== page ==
Gender equality and diversity are leadership issues.

Not least #metoo has clearly shown that gender inequality is not something that can, or should, be left to be handled solely by HR or gender equality/diversity groups with limited powers.

The leadership has to be leading the way, and will be the ones who are ultimately responsible for the way their organizations and businesses are run. Not working with these issues can prove to be very costly.

Sometimes, the best solution for leaders and leadership teams can be personal mentoring.

Mentoring allows for a safe place to learn and ask questions, and by having an external resource of expertise, there is also the opportunity to communicate with someone who dares to question the way things are currently set up or run – seeing things that could be improved - and being in a position of power-balance to be able to suggest such changes.

(Internal employees often operate under a power-imbalance where it is much more difficult to have an open discussion. This power imbalance between a leader/employee can also make it difficult for leaders to ask honest questions, or have opportunities to learn of concepts that they may not feel comfortable with or yet grasp).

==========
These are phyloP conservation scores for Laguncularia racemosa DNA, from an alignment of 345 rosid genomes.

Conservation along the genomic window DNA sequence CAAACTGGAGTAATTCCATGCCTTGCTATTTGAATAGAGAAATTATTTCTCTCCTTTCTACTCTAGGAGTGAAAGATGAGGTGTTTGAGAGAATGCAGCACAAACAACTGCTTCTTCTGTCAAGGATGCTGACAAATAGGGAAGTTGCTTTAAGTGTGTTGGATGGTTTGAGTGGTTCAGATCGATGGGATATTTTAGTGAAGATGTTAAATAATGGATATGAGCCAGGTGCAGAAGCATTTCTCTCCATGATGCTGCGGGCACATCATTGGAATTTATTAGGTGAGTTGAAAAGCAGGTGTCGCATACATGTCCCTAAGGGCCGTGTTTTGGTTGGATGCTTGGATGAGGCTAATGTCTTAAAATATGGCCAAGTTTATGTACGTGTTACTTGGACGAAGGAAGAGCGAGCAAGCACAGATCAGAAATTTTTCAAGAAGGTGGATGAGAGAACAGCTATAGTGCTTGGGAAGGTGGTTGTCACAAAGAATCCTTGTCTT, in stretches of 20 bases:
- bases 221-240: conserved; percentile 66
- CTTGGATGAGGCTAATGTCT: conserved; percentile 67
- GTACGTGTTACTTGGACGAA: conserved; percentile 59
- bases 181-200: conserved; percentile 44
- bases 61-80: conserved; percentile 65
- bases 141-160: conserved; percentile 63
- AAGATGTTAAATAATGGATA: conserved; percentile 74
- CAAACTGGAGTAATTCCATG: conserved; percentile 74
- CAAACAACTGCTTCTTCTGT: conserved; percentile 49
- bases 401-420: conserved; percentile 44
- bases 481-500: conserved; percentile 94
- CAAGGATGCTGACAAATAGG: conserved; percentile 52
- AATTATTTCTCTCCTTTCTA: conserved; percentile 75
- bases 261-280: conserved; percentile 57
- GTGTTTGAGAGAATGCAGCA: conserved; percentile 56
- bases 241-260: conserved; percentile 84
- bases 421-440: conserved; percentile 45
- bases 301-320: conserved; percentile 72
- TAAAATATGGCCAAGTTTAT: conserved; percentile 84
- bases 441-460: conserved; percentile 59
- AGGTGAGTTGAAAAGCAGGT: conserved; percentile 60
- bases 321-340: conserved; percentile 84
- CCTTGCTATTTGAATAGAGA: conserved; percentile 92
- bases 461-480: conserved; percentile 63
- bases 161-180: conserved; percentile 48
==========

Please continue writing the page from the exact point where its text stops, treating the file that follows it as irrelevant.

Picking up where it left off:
At Take Two, we have extensive experience as mentors and Gender Coaches.

Christina Knight has been a mentor to a wide range of people of all professions in the media industry as well as in a number of leading educational institutions, while Viktoria Saxby has experience as a Gender Coach with leadership teams and Heads of large organizations and authorities, ranging from the top leadership of Armed Forces and Police Departments, to leadership teams and owners/partners of law firms and media companies.

Mentorship programs can also be set up within organiztions and businesses, where new, junior talents can be paired with older, senior talents to improve and speed up transferal of knowledge and give new employees a faster track to the trade - ultimately benefiting the organization/business as a whole.

As an example, a mentorship program within the judicial branch in Sweden (“Hilda”), led to an increase of women as heads of courts from 12% to 46% in less than 10 years.

Mentorship programs can also be a great way to work around the Executive Leadership´s time schedule in the optimal and most beneficial way.

Contact us to see what we can do for you!

Photo by Christine Hume -